io co io m -* rH 



•CO ■ rH © 
■ CC • © Tf 
CO ■ CO o 



s 

r-^J 



0> 



* a 

be C3 
t- o 

rO^W^ 

O tj 2 J) O 



o 
u o 
<v S 

O U 



_ > ■ <B~ci 

5r 3 s di OrC 
SO > r3 

5 £ _ tie c t- 
Ph a; w Ph ffi fa CQ 



: g £ 

■ s o 

■ +j « 

. gs ca 

: b S 
: c« s 



: ^ 
•o 



•aaqum^j 



rH CM CO -"J 1 lO © t~ CO ©© i-h CM CO O © t- 



. . . 5 

: :=i 

. ■ ^ Si 

• • x * 
rSrM-SH 

lm 

ca 2 *? 3 

00 © © rH CM CO 
i— i i— I Cl Cl Cl Cl 



;t3 

■ s 

■ * 

' u 

: a 
. o 

; M 
u 

eS 



■ tH 

• 3 

• O 
rQ 

' b 

• eS 



r?Q ^ 



FISHERY INSPECTORS' REPORTS—NOVA SCOTIA 



SESSIONAL PAPER No. 22 



in 

0<1 


© 


t- 

(M 


00 
!N 


© 


© rH 

CO CO 


CM 
CO 


CO 
CO 






687 


— . 

OS 


i— 1 

CO 


x 
t- 

rH 


~ . 
rH 

t- 


TP © 

m © 
"* © 


IM 
rH 


© 

rH 




CO 
IM 
t»i 


CO 




rH 


© 


00 

T-l 


i-h"c0~ 
rH CI 




00 
rH 




00 
<M 
© 




in 

00 


00 
CM 
rH 


© 
© 
iH 


© 

rH 


c © 
TP © 

rH (M 




© 
© 
rH 


<N 

in 

rH 


© 

00 

1 — 






TP 
rH 


© 
CO 


00 
tH 


O (M 




rH 

rH 


CO 
IM 
rH 

IM 


m 
oo 

rH 

CO 


to 

tH 


IN 


Tt< 

(M 


© 

CO 


rH 

00 
<N 


lO CO 
X M 


t~ 
CO 


rH 
rH 


© 
CO 
© 
TP 
rH 


© 
rH 

IM 
rp 




in 

© 
© 


© 
© 
© 
rH 




IN 


IN 


CO 


© 






IM 


© 

© 
in 


© 

o 
© 

IM 




o 
© 
© 

m 


— 

m 

X 
IM 


o 
o 

X 

7-1 


C 
© 
© 












• 


© 

in 

00 


in 

(M 
© 


:::::::: 


m 












I- 


:-. — 


<M 


CO 


00 
-p 


o 


co 






00 










TP 

IM 
rH 


© 

-P 

IM 
H 




r— 

© 

T 


X 
X 

© 

rH 




© 
© 

oi 

(M 


© 




© 
© 




Si 


© 
© 
-r 


• © 

• © 

• (M 




© 
© 

rH 


© 
CO 
i— i 


CO 
H 
I- 


© 
© 

tH 


© 

© 
CO 
CO 


© 
© 
Ol 


© 

rH 

N 


© 

© 

CO 


© © 

TP lO 

TP rH 




© 
IM 
rH 

M 


X 

© 
© 
M 
N 


© 
rH 

© 
iM 


















00 

T— t 


rH 

(M 


rH 


o 
© 


rH 

IM 


© ■* 
iH 






<M 


Tp 
TP 

o 


CI .... 

1—1 • ■ 


rH 

o 

iM 
IM 


© 

iM 
rH 
rH 








© 








* 

. ■ 

: 


© 
-r 
© 

in 


CO 

m 

CO 
rH 
rH 


• • 


© 
c 
© 
© 

rH 


© 
© 



TP TP 
rH <N 



© 



CO 



rH I CO 
rH 

TP TP 
IM I t~ 



© I © 
© CO 
© CO 



- 



© 

© 



t - X 

t~ rH 

rH CO 



© 
01 



© 

TP 



© 
© 
-P 



01 X 
- 1 X 



X 
X 



TP 
I- 



X 

H- 

00 
CO 



© 

CO 

in 



© © CO © © X 

© oi in oi rn i - 

CO © © Tp © 



X 

m 
oi 



0-7 I © 

- 1 



- 1 

© 



© 



. C 
-. 
H 



H _C 



3W 



a 

a 



- 

: 
CO 

T3 



"h rt rl! £ 

*gH g 

->- h . j» =S.c 

7 ^ 2 ?~. 



^ - 



si 



m © tn. 
0101 CI 



•r t; 

£ s 

as « 

" '"SC'C t ■ ^ ^ 

rUrHjlll 



O J 3 

H > 



00 
01 



r. 

01 



© — 01 

CO CO CO 



co 

CO 



70 MARINE AND FISHERIES 



1-2 EDWARD VII., A. 1902 

Return showing the Number, Tonnage .and Value of Vessels and Boats, Nets, &c,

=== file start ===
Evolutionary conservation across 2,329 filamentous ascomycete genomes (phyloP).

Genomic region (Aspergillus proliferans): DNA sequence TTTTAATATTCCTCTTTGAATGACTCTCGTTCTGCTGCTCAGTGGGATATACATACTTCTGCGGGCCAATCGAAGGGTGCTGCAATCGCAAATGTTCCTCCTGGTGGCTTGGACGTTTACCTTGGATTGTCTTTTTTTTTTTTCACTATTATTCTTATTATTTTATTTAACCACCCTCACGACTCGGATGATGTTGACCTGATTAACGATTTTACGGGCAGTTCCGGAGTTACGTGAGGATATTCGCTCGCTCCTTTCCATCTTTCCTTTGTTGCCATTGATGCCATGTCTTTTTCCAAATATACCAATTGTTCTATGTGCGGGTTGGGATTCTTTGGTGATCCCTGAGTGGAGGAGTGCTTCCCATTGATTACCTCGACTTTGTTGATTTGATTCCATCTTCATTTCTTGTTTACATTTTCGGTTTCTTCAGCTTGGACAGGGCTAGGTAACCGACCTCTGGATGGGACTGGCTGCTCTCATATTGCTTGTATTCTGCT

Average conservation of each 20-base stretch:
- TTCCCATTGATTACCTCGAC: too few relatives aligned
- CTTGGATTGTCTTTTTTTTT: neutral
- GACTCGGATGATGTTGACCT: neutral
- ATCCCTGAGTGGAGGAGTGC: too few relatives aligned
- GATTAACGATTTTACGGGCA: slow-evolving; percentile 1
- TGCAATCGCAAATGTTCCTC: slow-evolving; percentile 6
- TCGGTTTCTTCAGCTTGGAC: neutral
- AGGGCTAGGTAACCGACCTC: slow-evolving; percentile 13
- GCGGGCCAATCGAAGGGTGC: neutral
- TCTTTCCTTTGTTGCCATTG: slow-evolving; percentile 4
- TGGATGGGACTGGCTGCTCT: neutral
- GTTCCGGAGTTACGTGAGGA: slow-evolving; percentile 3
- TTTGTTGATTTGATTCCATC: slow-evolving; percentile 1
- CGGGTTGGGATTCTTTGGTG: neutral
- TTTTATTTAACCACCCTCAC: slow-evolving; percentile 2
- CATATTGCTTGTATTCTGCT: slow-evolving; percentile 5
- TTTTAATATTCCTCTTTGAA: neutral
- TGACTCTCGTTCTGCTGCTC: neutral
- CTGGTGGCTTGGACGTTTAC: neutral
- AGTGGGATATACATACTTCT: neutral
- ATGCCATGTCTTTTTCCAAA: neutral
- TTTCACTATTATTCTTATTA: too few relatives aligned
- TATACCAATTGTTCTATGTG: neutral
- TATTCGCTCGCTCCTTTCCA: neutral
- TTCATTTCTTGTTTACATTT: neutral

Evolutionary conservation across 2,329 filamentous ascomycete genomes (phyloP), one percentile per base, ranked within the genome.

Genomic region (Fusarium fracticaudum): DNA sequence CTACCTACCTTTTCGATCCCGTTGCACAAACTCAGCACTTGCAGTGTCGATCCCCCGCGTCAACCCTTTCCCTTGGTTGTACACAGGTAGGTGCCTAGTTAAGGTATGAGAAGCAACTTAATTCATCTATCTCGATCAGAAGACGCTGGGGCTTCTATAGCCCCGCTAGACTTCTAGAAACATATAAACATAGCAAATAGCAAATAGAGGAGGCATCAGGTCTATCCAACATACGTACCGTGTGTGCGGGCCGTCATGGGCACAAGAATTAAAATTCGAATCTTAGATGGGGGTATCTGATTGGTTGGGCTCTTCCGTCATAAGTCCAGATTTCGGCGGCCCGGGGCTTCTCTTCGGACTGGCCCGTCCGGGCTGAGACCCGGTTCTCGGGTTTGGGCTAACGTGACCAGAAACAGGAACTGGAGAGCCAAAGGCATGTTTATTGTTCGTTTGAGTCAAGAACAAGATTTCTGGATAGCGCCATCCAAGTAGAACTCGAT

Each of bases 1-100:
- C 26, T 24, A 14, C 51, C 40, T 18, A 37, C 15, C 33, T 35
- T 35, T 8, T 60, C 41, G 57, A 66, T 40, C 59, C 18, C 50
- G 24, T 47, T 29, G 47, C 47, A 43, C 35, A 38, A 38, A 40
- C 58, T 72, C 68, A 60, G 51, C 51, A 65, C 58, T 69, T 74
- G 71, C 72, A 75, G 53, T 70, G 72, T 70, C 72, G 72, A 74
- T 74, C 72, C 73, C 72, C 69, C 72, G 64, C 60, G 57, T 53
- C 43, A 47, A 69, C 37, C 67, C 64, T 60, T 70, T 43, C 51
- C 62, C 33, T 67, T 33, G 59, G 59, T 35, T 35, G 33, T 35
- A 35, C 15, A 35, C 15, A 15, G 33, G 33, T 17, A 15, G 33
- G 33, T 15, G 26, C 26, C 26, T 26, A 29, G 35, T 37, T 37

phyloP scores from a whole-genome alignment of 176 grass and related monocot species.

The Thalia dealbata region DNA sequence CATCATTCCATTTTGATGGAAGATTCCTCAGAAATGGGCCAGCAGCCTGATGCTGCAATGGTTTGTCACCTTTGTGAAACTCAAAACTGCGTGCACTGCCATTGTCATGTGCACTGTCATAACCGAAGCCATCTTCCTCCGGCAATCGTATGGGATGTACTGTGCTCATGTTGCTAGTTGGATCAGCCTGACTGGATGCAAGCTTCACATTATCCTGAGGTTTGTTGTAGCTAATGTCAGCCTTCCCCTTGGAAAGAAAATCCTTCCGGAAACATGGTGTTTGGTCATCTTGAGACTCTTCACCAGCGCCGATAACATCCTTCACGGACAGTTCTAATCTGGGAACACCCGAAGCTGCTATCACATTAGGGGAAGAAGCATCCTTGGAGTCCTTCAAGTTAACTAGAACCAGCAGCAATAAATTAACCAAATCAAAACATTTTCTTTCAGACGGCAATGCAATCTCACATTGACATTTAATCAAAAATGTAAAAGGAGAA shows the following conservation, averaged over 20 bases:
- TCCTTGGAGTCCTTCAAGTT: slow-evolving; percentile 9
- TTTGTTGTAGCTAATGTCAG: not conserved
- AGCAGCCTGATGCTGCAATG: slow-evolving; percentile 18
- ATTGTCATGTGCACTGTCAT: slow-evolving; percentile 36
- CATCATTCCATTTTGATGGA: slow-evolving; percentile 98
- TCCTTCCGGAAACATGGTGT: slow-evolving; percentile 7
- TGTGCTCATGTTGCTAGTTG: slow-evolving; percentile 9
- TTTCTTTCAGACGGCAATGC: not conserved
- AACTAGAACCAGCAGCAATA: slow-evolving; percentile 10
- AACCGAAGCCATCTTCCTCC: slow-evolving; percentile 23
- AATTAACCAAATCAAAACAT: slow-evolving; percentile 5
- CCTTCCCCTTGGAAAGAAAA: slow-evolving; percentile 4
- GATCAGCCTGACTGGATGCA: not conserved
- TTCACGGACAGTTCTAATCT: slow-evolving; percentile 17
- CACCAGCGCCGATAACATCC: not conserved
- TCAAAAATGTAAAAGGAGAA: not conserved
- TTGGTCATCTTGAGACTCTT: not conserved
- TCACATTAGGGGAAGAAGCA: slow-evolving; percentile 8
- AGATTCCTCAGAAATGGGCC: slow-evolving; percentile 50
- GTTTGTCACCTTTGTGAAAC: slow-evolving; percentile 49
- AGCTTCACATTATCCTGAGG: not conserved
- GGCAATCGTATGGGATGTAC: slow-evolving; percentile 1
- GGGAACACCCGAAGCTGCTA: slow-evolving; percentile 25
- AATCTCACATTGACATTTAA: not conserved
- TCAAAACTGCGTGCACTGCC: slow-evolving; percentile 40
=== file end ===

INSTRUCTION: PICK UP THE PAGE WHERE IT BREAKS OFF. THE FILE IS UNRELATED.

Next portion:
li 

CO 
- 

s 
l 

2 
3 
4 


District. 


Boats. 


Fishing Gear or Materials. 


© 

a 

& 

12 
13 

8 
25 


0) 
2 
■ — i 

03 

P> 


© 


Gill Nets. 


Seines. 


Weirs. 


fi 

<D 
rO 

H 
p 


m 

O 
^3 


p 
"<3 
t> 


ti 

SO 
XI 

a 


QQ 

S 

-c 

+3 


p 


CD 


CO 


Hants County. 


$ 

69 
65 
185 
710 


12 
13 
9 
32 


15 
13 

8 
32 


285 
250 
2550 
4900 


$ 

Kil 

75 
285 
800 






$ 




s 


Shubenacadie to Grand Lake 














1 


1100 


200 


5 
5 


370 
400 




Totals 








58 


1029 


66 


68 




7985 


1261 


1 


1100 


200 


10 


770 

















































u 

50 

l 

2 
3 
4 
5 
6 
7 
8 


■ 

Districts. 


Fishing Vessels and Boats. 


] 

G 


^ishim; Gear or 
Materials. 




Vessels. 


Boats. 


ill Nets. 


Trawls. 


m 

-= 

to 
O) 

§ 

s 

eS 
02 


,3 

TJ 
OO 

QC 

bC 
_C 
'£ 

00 

w 


c 

eo 

g 


CO 
be 
oj 

s 

(3 
O 

EH 


oo 

_3 

"cS 


% 


h 

9 

B 

P 


ao 
P 

i> 


ao 


ao 
£> 

e 

p 


£ 

JS 

+3 
Pm 


ao 
s 

"3 

> 


^° 

cp 
r*, 

3 
1 


CD 
_P 

> 


Pictou County. 










151 
72 
10 
34 
12 
10 
14 
6 


3655 
2160 
250 
410 
235 
138 
310 
94 


154 
98 
12 
40 


128 
39 
20 
68 


3800 
820 
400 
2495 
1082 
1723 
978 
398 


$ 

870 
210 
100 

1202 
550 

1803 
457 
276 




$ 
30 


3500 




3 


49 1300 


6 


Central Division 






3 
20 


15 
40 


5190 
3700 
11700 
5300 
2300 


30 
20 

* 

12 












Merigomish Island 










12! 23 
12| 34 
15 26 
7 13 












1 
4 


20 
50 






















Totals 


















3 


49 


1300 


6 


309 


7252 


350 


351 


11696 


5468 


32 


155 


31690 


13<, 


























6338 


556 





























FISHERY INSPECTORS' REPORTS— NOVA SCOTIA 71 
SESSIONAL PAPER No. 22 

and the Quantity and Value of all kinds of Fish, &c— Nova Scotia — Continued. 



Kinds of Fish. 



43 

CO 



= 

o 



a 



2325 
1250 
1600 
2075 

7250 

1450 



Is 

CO 

s-. 

D 



CP 

o 



be 



CP 



u 

ID 



O 

Q 



300 



9 

30 



300 





44 



44 



170 



o 

M 
a 

<—• 

o 



11) 



19 

38 



o 



:o 



£ 

ft 

CO 

03 
til 

u 
O 

CO 
CD 
> 



CO 



is -3 

CD ,5 



500 




1000 


4 


400 


92 


5200 


105 


7100 


201 


710 


2010 



3500 



3500 



175 



54 
80 
20 
10 



164 

656 



CO 

- 



u 

go 

a 

O 



500 

1550 75 
. ... 100 



2050 175 



205 350 



Si 

cd 

a 

3 



O 

o 



C ■- 1 



Total 
Value 

of 
Fish. 



2000 



2000 



100 



1500 



1500 



75 



$ cts. 

731 00 
760 00 
2,271 00 
2,225 00 



5,987 00 



a> 

- 



CD 



"S 

s 

CD 

X 



10000 

28900 

5100 
8400 

52400 
524 



Kinds of Fish. 



cd 
£ 



T3 

CD 



C3 

CO 



cd 



CD 



CD 

CO 
CD 

ft 

^ CO 
CO _C 
' — • 

cu „ 
-3 cS 



CO 

a> .